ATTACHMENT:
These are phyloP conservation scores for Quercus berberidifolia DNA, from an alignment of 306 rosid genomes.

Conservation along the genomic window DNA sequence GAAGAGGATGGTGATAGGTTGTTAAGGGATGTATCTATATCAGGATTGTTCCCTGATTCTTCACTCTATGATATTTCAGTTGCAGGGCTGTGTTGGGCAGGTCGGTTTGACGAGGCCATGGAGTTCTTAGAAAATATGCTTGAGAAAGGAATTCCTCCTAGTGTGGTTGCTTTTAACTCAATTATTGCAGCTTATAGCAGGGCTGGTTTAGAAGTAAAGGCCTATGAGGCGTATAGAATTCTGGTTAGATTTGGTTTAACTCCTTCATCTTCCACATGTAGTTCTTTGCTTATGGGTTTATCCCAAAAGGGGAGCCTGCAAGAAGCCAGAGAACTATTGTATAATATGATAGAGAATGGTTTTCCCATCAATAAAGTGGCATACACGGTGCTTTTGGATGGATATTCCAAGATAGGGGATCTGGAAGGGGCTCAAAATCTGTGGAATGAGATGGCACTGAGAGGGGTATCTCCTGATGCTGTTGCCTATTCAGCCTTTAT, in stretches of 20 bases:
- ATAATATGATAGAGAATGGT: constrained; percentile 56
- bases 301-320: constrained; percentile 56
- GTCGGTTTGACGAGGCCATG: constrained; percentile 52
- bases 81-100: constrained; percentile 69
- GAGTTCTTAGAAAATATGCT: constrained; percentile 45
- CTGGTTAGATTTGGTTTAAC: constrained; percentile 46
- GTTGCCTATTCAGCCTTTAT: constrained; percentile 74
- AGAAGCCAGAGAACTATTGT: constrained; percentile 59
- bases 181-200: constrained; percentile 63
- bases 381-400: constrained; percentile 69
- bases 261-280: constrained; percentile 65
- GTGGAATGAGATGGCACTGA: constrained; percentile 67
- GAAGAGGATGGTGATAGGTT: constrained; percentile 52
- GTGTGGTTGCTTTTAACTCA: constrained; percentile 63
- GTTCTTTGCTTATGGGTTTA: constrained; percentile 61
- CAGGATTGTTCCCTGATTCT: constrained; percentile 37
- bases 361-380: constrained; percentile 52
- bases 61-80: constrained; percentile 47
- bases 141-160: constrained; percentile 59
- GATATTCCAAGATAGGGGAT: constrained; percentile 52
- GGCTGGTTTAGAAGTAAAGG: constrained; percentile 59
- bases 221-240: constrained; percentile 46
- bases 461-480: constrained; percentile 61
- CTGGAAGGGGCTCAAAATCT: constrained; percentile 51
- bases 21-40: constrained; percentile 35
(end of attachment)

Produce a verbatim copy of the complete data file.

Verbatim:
These are phyloP conservation scores for Quercus berberidifolia DNA, from an alignment of 306 rosid genomes.

Conservation along the genomic window DNA sequence GAAGAGGATGGTGATAGGTTGTTAAGGGATGTATCTATATCAGGATTGTTCCCTGATTCTTCACTCTATGATATTTCAGTTGCAGGGCTGTGTTGGGCAGGTCGGTTTGACGAGGCCATGGAGTTCTTAGAAAATATGCTTGAGAAAGGAATTCCTCCTAGTGTGGTTGCTTTTAACTCAATTATTGCAGCTTATAGCAGGGCTGGTTTAGAAGTAAAGGCCTATGAGGCGTATAGAATTCTGGTTAGATTTGGTTTAACTCCTTCATCTTCCACATGTAGTTCTTTGCTTATGGGTTTATCCCAAAAGGGGAGCCTGCAAGAAGCCAGAGAACTATTGTATAATATGATAGAGAATGGTTTTCCCATCAATAAAGTGGCATACACGGTGCTTTTGGATGGATATTCCAAGATAGGGGATCTGGAAGGGGCTCAAAATCTGTGGAATGAGATGGCACTGAGAGGGGTATCTCCTGATGCTGTTGCCTATTCAGCCTTTAT, in stretches of 20 bases:
- ATAATATGATAGAGAATGGT: constrained; percentile 56
- bases 301-320: constrained; percentile 56
- GTCGGTTTGACGAGGCCATG: constrained; percentile 52
- bases 81-100: constrained; percentile 69
- GAGTTCTTAGAAAATATGCT: constrained; percentile 45
- CTGGTTAGATTTGGTTTAAC: constrained; percentile 46
- GTTGCCTATTCAGCCTTTAT: constrained; percentile 74
- AGAAGCCAGAGAACTATTGT: constrained; percentile 59
- bases 181-200: constrained; percentile 63
- bases 381-400: constrained; percentile 69
- bases 261-280: constrained; percentile 65
- GTGGAATGAGATGGCACTGA: constrained; percentile 67
- GAAGAGGATGGTGATAGGTT: constrained; percentile 52
- GTGTGGTTGCTTTTAACTCA: constrained; percentile 63
- GTTCTTTGCTTATGGGTTTA: constrained; percentile 61
- CAGGATTGTTCCCTGATTCT: constrained; percentile 37
- bases 361-380: constrained; percentile 52
- bases 61-80: constrained; percentile 47
- bases 141-160: constrained; percentile 59
- GATATTCCAAGATAGGGGAT: constrained; percentile 52
- GGCTGGTTTAGAAGTAAAGG: constrained; percentile 59
- bases 221-240: constrained; percentile 46
- bases 461-480: constrained; percentile 61
- CTGGAAGGGGCTCAAAATCT: constrained; percentile 51
- bases 21-40: constrained; percentile 35